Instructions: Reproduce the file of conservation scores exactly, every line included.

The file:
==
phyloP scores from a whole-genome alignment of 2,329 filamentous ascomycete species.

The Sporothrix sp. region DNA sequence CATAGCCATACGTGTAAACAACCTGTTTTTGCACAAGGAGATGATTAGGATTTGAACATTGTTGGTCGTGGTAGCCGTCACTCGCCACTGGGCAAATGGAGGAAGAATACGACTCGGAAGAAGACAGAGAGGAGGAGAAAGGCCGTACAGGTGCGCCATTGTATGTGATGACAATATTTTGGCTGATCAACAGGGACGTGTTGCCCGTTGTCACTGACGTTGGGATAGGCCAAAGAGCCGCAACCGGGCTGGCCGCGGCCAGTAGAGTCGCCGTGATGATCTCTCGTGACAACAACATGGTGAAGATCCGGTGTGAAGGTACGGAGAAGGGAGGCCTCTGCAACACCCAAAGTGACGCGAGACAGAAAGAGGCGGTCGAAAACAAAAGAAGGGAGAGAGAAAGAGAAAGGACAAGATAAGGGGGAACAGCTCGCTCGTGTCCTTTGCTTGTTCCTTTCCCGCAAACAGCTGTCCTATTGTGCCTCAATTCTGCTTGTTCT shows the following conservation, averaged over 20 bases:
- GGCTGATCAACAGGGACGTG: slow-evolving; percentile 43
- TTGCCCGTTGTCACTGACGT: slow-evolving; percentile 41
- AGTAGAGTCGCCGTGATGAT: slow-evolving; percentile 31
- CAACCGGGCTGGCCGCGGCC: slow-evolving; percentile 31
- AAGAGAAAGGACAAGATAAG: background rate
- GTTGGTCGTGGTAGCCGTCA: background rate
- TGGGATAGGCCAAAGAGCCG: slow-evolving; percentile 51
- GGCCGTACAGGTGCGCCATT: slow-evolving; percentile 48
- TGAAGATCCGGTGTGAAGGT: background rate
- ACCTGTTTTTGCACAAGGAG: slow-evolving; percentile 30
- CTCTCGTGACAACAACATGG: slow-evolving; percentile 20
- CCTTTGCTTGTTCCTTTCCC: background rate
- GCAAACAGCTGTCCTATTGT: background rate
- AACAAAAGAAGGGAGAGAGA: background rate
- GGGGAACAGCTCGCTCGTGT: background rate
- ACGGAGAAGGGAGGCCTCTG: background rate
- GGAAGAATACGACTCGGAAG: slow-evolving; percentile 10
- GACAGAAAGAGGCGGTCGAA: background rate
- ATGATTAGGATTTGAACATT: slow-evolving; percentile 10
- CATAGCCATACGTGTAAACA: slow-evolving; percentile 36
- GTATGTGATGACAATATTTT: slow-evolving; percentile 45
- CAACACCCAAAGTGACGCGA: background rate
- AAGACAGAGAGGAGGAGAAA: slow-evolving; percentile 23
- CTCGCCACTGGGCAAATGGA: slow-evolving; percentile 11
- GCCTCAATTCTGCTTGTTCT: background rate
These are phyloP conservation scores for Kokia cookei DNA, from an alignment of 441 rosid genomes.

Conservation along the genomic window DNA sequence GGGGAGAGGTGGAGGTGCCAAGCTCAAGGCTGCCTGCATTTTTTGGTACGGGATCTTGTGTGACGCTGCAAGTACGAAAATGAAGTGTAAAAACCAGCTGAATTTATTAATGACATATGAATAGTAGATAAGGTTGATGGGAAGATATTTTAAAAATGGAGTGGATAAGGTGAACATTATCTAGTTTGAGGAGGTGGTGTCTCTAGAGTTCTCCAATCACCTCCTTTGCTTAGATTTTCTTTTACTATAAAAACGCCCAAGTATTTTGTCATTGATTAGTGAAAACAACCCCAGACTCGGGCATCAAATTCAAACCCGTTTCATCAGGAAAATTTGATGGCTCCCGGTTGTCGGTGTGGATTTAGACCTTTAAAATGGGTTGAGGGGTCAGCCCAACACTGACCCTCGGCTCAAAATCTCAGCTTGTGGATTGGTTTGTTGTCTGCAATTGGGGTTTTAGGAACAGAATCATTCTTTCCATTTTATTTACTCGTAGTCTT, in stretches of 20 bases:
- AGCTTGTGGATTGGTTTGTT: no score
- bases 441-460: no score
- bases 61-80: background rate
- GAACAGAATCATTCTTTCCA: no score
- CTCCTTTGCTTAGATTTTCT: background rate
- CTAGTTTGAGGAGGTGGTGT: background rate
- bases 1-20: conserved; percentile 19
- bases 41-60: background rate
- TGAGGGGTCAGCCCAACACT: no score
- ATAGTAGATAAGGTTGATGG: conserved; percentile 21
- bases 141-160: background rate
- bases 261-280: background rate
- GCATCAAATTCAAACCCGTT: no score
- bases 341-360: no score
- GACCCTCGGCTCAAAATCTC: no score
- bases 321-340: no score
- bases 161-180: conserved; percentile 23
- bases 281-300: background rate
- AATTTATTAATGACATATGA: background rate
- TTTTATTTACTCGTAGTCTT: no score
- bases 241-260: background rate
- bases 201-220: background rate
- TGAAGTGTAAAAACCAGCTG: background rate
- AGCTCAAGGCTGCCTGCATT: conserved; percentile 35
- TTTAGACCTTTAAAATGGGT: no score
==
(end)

phyloP scores from a whole-genome alignment of 2,329 filamentous ascomycete species.

The Sporothrix sp. region DNA sequence CATAGCCATACGTGTAAACAACCTGTTTTTGCACAAGGAGATGATTAGGATTTGAACATTGTTGGTCGTGGTAGCCGTCACTCGCCACTGGGCAAATGGAGGAAGAATACGACTCGGAAGAAGACAGAGAGGAGGAGAAAGGCCGTACAGGTGCGCCATTGTATGTGATGACAATATTTTGGCTGATCAACAGGGACGTGTTGCCCGTTGTCACTGACGTTGGGATAGGCCAAAGAGCCGCAACCGGGCTGGCCGCGGCCAGTAGAGTCGCCGTGATGATCTCTCGTGACAACAACATGGTGAAGATCCGGTGTGAAGGTACGGAGAAGGGAGGCCTCTGCAACACCCAAAGTGACGCGAGACAGAAAGAGGCGGTCGAAAACAAAAGAAGGGAGAGAGAAAGAGAAAGGACAAGATAAGGGGGAACAGCTCGCTCGTGTCCTTTGCTTGTTCCTTTCCCGCAAACAGCTGTCCTATTGTGCCTCAATTCTGCTTGTTCT shows the following conservation, averaged over 20 bases:
- GGCTGATCAACAGGGACGTG: slow-evolving; percentile 43
- TTGCCCGTTGTCACTGACGT: slow-evolving; percentile 41
- AGTAGAGTCGCCGTGATGAT: slow-evolving; percentile 31
- CAACCGGGCTGGCCGCGGCC: slow-evolving; percentile 31
- AAGAGAAAGGACAAGATAAG: background rate
- GTTGGTCGTGGTAGCCGTCA: background rate
- TGGGATAGGCCAAAGAGCCG: slow-evolving; percentile 51
- GGCCGTACAGGTGCGCCATT: slow-evolving; percentile 48
- TGAAGATCCGGTGTGAAGGT: background rate
- ACCTGTTTTTGCACAAGGAG: slow-evolving; percentile 30
- CTCTCGTGACAACAACATGG: slow-evolving; percentile 20
- CCTTTGCTTGTTCCTTTCCC: background rate
- GCAAACAGCTGTCCTATTGT: background rate
- AACAAAAGAAGGGAGAGAGA: background rate
- GGGGAACAGCTCGCTCGTGT: background rate
- ACGGAGAAGGGAGGCCTCTG: background rate
- GGAAGAATACGACTCGGAAG: slow-evolving; percentile 10
- GACAGAAAGAGGCGGTCGAA: background rate
- ATGATTAGGATTTGAACATT: slow-evolving; percentile 10
- CATAGCCATACGTGTAAACA: slow-evolving; percentile 36
- GTATGTGATGACAATATTTT: slow-evolving; percentile 45
- CAACACCCAAAGTGACGCGA: background rate
- AAGACAGAGAGGAGGAGAAA: slow-evolving; percentile 23
- CTCGCCACTGGGCAAATGGA: slow-evolving; percentile 11
- GCCTCAATTCTGCTTGTTCT: background rate
These are phyloP conservation scores for Kokia cookei DNA, from an alignment of 441 rosid genomes.

Conservation along the genomic window DNA sequence GGGGAGAGGTGGAGGTGCCAAGCTCAAGGCTGCCTGCATTTTTTGGTACGGGATCTTGTGTGACGCTGCAAGTACGAAAATGAAGTGTAAAAACCAGCTGAATTTATTAATGACATATGAATAGTAGATAAGGTTGATGGGAAGATATTTTAAAAATGGAGTGGATAAGGTGAACATTATCTAGTTTGAGGAGGTGGTGTCTCTAGAGTTCTCCAATCACCTCCTTTGCTTAGATTTTCTTTTACTATAAAAACGCCCAAGTATTTTGTCATTGATTAGTGAAAACAACCCCAGACTCGGGCATCAAATTCAAACCCGTTTCATCAGGAAAATTTGATGGCTCCCGGTTGTCGGTGTGGATTTAGACCTTTAAAATGGGTTGAGGGGTCAGCCCAACACTGACCCTCGGCTCAAAATCTCAGCTTGTGGATTGGTTTGTTGTCTGCAATTGGGGTTTTAGGAACAGAATCATTCTTTCCATTTTATTTACTCGTAGTCTT, in stretches of 20 bases:
- AGCTTGTGGATTGGTTTGTT: no score
- bases 441-460: no score
- bases 61-80: background rate
- GAACAGAATCATTCTTTCCA: no score
- CTCCTTTGCTTAGATTTTCT: background rate
- CTAGTTTGAGGAGGTGGTGT: background rate
- bases 1-20: conserved; percentile 19
- bases 41-60: background rate
- TGAGGGGTCAGCCCAACACT: no score
- ATAGTAGATAAGGTTGATGG: conserved; percentile 21
- bases 141-160: background rate
- bases 261-280: background rate
- GCATCAAATTCAAACCCGTT: no score
- bases 341-360: no score
- GACCCTCGGCTCAAAATCTC: no score
- bases 321-340: no score
- bases 161-180: conserved; percentile 23
- bases 281-300: background rate
- AATTTATTAATGACATATGA: background rate
- TTTTATTTACTCGTAGTCTT: no score
- bases 241-260: background rate
- bases 201-220: background rate
- TGAAGTGTAAAAACCAGCTG: background rate
- AGCTCAAGGCTGCCTGCATT: conserved; percentile 35
- TTTAGACCTTTAAAATGGGT: no score